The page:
And I am fierce in my beliefs. Very. Indeed, I have thumped out letters to bankers, store managers, mayors, prime ministers, cabinet ministers, premiers, MLAs, MPs, CEOs and any number of acronyms. Our politics might be opposed but we share the belief that our voices matter and that individuals must engage with the world and espouse that which they hold dear.
And how has this influenced by own parenting? I hope that I have modeled what my mother modeled so well to me – that one does not complain on the sidelines, one does not inhabit a world without a voice.
One acts. One votes. One cares. One writes. To bankers, store managers, mayors, prime ministers, cabinet ministers, premiers, MLAs, MPs, CEOs and any number of other acronyms.
One piece of advice my mom gave that I’ve never forgotten?
Be glad you’re not Tolstoy’s wife! My mother would dole out this advice if I moaned about homework(or really complained about anything). Now, as I read my editor’s notes and attempt to string words together, I am reminded of those words.
Tolstoy’s wife, Sophie, copied and edited War and Peace seven times, working by candlelight after the children were in bed. So even if deadline looms and my ‘to do list’ resembles a ‘to do’ novella, I am, indeed, thankful, so very thankful, I am not Tolstoy’s wife.
A final piece of advice from me?
A cup of tea makes almost any day better.
My mom quoted: “No education is ever wasted.” If I wondered aloud whether I should take a one hour class on edible wild plants, she would encourage me to go forward with it. Those classes and experiences helped me meet interesting people and enriched my life.
Mom would quilt on winter evenings using a frame she’d created herself. She could assemble the sewing so that the quilt suspended like a large, flat hammock while she worked on it.
The slightest movement from underneath could cause the frame to swing while she stitched. My brothers and I would scoot around and under the tent-like area as she worked. Sometimes we heard a grumble. She had a needle in her hand, and an amazing patience level when she told us to stop bumping the quilt.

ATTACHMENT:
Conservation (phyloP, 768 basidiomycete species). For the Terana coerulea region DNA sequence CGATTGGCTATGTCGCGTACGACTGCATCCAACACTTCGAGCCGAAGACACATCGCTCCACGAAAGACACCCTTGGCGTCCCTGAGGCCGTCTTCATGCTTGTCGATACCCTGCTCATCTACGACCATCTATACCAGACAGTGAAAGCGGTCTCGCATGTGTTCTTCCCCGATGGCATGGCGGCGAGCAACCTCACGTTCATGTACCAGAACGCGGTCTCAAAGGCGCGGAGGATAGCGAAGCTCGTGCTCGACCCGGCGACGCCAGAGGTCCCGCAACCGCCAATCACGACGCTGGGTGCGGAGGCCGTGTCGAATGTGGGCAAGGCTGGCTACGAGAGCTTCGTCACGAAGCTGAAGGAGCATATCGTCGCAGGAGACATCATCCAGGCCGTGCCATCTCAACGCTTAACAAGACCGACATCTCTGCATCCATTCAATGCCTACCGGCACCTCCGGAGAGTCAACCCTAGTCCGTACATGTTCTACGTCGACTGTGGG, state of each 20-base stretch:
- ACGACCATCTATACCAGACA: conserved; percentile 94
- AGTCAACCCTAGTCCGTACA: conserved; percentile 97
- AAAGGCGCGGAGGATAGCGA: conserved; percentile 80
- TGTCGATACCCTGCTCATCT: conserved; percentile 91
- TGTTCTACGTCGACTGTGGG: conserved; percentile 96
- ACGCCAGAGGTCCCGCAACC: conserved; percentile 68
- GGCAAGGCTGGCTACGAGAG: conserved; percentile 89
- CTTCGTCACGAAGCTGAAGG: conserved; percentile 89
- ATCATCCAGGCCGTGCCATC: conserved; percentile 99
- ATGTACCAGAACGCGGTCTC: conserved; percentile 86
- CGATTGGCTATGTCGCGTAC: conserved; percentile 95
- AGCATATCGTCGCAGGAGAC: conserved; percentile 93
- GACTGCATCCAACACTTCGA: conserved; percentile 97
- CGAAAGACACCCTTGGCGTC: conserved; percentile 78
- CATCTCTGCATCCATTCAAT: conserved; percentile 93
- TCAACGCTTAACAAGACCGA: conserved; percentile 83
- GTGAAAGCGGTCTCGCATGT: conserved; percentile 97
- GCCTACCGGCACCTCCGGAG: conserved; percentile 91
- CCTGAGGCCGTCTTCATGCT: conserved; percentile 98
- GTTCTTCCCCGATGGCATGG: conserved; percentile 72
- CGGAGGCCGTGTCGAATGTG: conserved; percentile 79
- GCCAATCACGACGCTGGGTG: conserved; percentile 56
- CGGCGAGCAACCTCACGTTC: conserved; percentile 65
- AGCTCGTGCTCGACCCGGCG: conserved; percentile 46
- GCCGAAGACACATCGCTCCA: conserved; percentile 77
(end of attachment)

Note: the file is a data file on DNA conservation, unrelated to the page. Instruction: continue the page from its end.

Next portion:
No one has ever been close to influencing my life in as many positive ways as my mother. Mom encouraged me to explore textures and hues and cupboards and creativity. If I wanted to ice a cake with a most unappetizing mix of icing colors, she let me try. Truthfully, that faded blue and pink polka-dot cake looked hideous, but she didn’t say a word.
In the days of film, she handed me the video camera, and I made a mini-western with my brothers as the cowboys.
Mom kept lumber ends and pieces on hand and encouraged me to experience carpentry with a hammer and nails. Now I have a nail gun, a router and a miter saw. I’ve added trim to a small room which coordinates with the flower quilt my mother made.
She showed me that ordinary things can bring happiness, and not to be upset at the detours but to find the nuggets in them. One winter the picnic area we visited was so cold we ate in the car. On sweltering days with Oklahoma humidity, she took us to the riverbank and we spent Sunday evening enjoying the cool water that flowed from the bottom of Lake Tenkiller. Some nights, we made bonfires and roasted hotdogs at a wooded area close to the house.
My life has a texture that I wouldn’t have if not for a mother who showed me that simple play is not just for children, but adults too.
My mother wasn’t a great one for verbal advice, she led by example. She was kind and chatty and always making new friends. This makes the one piece of advice I remember really stand out – it concerns writing. Typically, it was short and to the point. ‘Keep going!’ she said.
Mum kept a version of the prose poem Desiderata by the American writer Max Ehrmann in the kitchen. It was right in front of the kitchen sink and my sister is certain it was Mum’s way of giving the family a quiet message. You certainly couldn’t avoid looking at it when doing the washing up! Here are the first lines:
God grant me the serenity
To accept the things I cannot change;
Courage to change the things I can;
And the wisdom to know the difference.
I really like it. By an odd coincidence, Desiderata was written in 1927, the same year that my father was born.
Mum hated having her picture taken, so we have very few, but when I was trawling through the albums I found the above four generation photo of Granny, Mum and me and with my daughter as a baby. Mum is in the middle.
Motherly advice from me? Like mum, I’ll keep it brief: ‘Be kind’.
My mum always said, “You can do anything you want to do, if you put your mind to it” Wise words.
As for me, I’d say be yourself and don’t worry what other people think.
WOW. What wonderful words of wisdom from our authors, thank you ladies! We hope you’ll go out and spend time with your own mothers today if you can, and don’t forget to share your own motherly wisdom with us over on our Facebook page! Plus there’s more over on Gransnet.